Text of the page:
But a short time ago I made a promise. A promise to clean house.

It’s amazing what activities out-of-town guests will prompt.

It did me good to remove the winter grime from places that get skipped in the quick cleaning performed during recent months. The idea that things were clean and orderly gave an added bit of ease to the visit.

The guests are gone now. The extra laundry is done. It’s been how long since I scrubbed that???? Do I have to clean it already?



Over! Done! Accomplished!

The Saturday before you read this the 5K run/walk with thousands of people was completed. A member of our group that’s been training together suggested a carpool to the event. So four of us rode together, exchanged greetings with a few more wearing the same shirt during the wait before the official start, and started after the serious runners in the front rows.

We had tall, short, young, old, serious, and casual participants. Middle school students involved in a “Read, Write, & Run” program moved along with adults of varying decades and ambitious parents pushing babies in strollers.

Our route wound through a portion of the largest park in St. Louis. We passed familiar structures, signs to the zoo and various museums, and one group in ARMY T-shirts doing exercises. We climbed up slopes and then descended, turned corners and stayed on the correct road thanks to portable barriers, park rangers, and volunteers.

Welcome sights: a cup of water at the mid-point. The colorful markers at each mile. The assurance when looking back – around a corner or walking backward for a few yards – that I was neither first nor last.

Goal accomplished!  Today is good weather. Think I’ll go for a walk of less than 5K.

Walking in the middle of the herd.
Walking in the middle of the herd.



Welcome Sight

Cool.  Cloudy. Brown.

Yes, those were the weather watch words for March in St. Louis.

Where’s spring? Didn’t the vernal equinox come and go?

Oh, that’s right. Mother Nature wanted to keep us alert. Delay the storage of winter boots, coats and mittens by sending us that blanket of snow.

Advantage to late March snow — yes, there is one.  It tends to be a short term visitor.

So a week after snowplows, shovels and boots were appropriate the ground is bare brown again. I walk along the trail, getting my steps for the day and building up my stamina.

Spring visitors raise the spirits of walkers, runners, and bicyclists.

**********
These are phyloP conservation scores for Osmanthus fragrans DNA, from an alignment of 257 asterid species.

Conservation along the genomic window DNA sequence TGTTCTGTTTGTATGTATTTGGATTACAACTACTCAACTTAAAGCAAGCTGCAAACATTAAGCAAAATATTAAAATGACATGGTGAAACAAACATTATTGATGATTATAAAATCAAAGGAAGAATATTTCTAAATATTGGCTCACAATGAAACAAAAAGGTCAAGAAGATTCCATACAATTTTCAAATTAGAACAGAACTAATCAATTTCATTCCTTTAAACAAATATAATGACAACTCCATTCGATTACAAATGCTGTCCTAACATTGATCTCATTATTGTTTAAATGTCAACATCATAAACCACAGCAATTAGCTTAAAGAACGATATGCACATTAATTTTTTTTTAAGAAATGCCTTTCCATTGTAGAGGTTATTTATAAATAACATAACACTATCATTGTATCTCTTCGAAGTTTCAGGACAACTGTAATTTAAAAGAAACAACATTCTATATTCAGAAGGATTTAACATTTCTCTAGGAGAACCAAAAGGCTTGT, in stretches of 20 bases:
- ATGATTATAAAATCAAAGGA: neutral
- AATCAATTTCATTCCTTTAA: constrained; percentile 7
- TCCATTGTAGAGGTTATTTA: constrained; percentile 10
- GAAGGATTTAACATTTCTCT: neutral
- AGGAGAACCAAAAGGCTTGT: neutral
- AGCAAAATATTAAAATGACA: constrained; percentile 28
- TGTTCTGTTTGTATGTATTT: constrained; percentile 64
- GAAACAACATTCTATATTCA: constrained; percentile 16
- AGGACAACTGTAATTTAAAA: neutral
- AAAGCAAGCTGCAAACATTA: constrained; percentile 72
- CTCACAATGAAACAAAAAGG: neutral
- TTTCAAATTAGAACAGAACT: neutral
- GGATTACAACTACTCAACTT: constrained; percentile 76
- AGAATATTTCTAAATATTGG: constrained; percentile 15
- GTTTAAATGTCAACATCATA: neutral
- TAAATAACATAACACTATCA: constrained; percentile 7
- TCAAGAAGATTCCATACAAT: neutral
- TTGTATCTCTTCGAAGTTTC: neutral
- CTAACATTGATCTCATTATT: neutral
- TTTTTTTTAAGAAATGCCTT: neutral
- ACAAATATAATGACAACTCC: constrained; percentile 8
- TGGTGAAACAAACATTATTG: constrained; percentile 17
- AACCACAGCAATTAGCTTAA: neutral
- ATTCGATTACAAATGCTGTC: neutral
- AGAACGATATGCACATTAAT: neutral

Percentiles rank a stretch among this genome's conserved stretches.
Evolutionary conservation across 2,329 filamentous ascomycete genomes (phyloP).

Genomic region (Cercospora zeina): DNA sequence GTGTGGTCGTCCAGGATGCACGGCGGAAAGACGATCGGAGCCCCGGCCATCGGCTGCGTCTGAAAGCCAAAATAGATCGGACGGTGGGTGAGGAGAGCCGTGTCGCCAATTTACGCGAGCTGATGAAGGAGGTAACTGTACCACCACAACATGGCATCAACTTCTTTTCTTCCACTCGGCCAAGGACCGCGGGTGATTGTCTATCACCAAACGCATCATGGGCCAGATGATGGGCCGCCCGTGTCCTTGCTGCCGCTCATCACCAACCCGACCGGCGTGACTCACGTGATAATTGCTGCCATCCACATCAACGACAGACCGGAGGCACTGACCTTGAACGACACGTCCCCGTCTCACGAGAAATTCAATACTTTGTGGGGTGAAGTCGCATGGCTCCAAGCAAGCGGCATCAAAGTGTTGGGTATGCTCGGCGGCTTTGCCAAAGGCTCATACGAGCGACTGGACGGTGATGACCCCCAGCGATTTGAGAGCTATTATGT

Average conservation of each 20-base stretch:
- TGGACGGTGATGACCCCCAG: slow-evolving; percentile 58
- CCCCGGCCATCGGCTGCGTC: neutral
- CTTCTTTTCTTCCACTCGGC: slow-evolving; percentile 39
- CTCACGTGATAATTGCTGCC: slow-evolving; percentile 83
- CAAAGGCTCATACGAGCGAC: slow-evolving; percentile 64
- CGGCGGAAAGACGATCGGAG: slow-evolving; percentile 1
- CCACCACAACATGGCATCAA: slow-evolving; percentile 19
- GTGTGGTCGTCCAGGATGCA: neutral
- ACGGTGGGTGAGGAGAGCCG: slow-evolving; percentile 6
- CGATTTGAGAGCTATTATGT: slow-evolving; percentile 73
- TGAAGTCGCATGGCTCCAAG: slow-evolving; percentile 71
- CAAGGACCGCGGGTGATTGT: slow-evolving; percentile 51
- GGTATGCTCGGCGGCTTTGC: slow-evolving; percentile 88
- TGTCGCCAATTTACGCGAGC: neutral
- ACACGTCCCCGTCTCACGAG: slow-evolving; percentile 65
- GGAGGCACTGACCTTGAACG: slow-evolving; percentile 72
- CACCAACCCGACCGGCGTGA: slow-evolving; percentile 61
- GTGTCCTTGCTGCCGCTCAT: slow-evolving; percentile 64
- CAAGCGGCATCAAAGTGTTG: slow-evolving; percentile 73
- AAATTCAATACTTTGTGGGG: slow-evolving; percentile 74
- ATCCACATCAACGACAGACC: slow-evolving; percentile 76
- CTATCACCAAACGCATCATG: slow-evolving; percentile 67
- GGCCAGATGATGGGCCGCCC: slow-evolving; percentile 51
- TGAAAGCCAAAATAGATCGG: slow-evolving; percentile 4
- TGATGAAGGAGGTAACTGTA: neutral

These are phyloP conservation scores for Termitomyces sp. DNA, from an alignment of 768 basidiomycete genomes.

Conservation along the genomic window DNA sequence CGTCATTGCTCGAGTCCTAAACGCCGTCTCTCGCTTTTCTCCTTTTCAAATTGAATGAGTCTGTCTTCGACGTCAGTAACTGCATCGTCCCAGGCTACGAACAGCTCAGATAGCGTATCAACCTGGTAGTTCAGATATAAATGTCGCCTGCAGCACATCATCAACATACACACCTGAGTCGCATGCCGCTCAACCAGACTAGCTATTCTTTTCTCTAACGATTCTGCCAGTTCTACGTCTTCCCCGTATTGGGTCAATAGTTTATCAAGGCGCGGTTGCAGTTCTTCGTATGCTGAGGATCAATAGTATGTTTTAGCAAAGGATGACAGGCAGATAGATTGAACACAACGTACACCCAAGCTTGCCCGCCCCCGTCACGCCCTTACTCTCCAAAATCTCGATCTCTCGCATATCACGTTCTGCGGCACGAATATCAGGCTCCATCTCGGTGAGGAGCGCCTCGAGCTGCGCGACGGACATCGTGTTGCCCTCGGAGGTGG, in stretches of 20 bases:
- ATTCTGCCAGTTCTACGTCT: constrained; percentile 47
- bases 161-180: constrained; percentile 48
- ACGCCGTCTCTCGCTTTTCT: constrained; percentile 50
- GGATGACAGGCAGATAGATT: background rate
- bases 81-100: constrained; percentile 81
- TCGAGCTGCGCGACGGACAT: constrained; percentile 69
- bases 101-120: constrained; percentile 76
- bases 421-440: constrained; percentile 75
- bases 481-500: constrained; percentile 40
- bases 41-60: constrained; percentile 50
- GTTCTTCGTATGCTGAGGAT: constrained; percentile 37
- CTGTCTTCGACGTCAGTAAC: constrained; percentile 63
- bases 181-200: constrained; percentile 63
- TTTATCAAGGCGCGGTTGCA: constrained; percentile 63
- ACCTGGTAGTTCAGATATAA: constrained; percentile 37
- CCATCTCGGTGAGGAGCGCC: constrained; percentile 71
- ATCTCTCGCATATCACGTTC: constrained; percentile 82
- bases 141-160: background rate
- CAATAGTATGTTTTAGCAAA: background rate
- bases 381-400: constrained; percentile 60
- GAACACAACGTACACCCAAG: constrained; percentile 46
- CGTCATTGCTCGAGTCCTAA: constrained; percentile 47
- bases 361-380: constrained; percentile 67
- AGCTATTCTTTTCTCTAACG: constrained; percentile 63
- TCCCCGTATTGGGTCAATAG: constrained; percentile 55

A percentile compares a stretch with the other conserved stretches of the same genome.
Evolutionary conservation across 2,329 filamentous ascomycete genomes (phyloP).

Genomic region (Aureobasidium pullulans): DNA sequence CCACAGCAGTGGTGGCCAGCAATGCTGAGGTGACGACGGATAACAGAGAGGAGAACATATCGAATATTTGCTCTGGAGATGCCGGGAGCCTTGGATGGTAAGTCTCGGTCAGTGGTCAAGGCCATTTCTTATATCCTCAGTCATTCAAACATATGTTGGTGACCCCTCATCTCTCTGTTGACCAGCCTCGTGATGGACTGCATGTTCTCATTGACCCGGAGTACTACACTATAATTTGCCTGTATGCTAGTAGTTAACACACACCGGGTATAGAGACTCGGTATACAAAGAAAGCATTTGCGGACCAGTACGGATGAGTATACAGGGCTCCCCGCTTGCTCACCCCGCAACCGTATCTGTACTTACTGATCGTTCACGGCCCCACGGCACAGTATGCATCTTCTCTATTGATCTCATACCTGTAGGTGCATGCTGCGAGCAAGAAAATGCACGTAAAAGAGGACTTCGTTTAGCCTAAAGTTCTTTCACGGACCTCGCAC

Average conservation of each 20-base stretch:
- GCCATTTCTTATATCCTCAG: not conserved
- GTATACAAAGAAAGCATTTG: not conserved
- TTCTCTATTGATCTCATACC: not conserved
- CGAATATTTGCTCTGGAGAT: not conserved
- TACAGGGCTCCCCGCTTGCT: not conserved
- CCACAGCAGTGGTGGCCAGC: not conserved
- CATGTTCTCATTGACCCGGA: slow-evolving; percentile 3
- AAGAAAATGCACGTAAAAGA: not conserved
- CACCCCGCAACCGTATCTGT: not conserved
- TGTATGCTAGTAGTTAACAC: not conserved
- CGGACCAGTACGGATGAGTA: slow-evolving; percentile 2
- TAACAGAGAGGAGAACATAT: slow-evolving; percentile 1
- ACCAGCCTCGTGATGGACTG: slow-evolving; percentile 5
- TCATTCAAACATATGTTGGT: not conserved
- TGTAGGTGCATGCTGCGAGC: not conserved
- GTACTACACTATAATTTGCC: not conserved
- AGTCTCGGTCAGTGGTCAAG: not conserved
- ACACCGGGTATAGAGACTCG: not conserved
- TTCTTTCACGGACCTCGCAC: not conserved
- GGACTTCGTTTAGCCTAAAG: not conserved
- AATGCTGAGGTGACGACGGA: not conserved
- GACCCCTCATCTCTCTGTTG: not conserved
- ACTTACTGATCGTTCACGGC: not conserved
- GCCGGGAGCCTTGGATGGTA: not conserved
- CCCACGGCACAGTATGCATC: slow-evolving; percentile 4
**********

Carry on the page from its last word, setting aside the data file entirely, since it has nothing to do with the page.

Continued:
Yes, we will have spring this year. These will lead. Others will follow.

Sign of hope.Sign of spring.
Sign of hope.
Sign of spring.

Dawn Song

Race day will be here soon. Our group gathered for a final run/walk together. Training for our various events translate that to a common starting place and time.

We gathered early, a time of lights required, quiet streets, and yawns. The weather was mild for very early spring. I wore a coat, scarf, and gloves for walking speed. Runners favored two light layers, hats, and gloves.

Today it was the flat trail, on the abandoned railbed. Six runners training for a half marathon plus me, walking the 5K. Four runners started ahead of me, one passed a hundred yards later, while the remaining one chose her own route on a side trail.

Dawn sneaked today behind a solid layer of clouds. Near the first post (they mark the half miles) I heard geese. There they were — a trio honking their way across a sky trail. Few humans shared the trail this morning and soon I was listening to the birds exchange morning greetings among the still sleeping shrubs and trees.

Robins, cardinals, sparrows, and others with distinctive notes called and replied. No woodpeckers with their code this morning. The birds were active, crossing the trail or changing perches in bursts of energy.

They sang a song of hope. Spring, warmer days, and less need for coats if on the way. The race is soon. Hope that I will finish with my head held high in the middle of the herd.



White Over White

Dress for the concert is black over black. Employees are to wear red over khaki.

Simple instructions. Easy to understand. A black top over black pants or skirt in the first case. A red shirt over khaki or tan pants in the second.

Mother Nature creates her own color combinations. Green over gray describes moss over rock. Brown over black? Think mud on asphalt.

Two weeks before you’ll read this post Mother Nature brought out her winter paint set. She ignored the passing of the vernal equinox and showed mere mortals who was in charge.

The moisture is welcome. The soil and deep rooted plants need many small batches to build up reserves after a dry year. And I appreciate the beauty. I’ll even try to constrain my complaints as I wander my house, eager to get outside for a walk.

White Over White
White Over White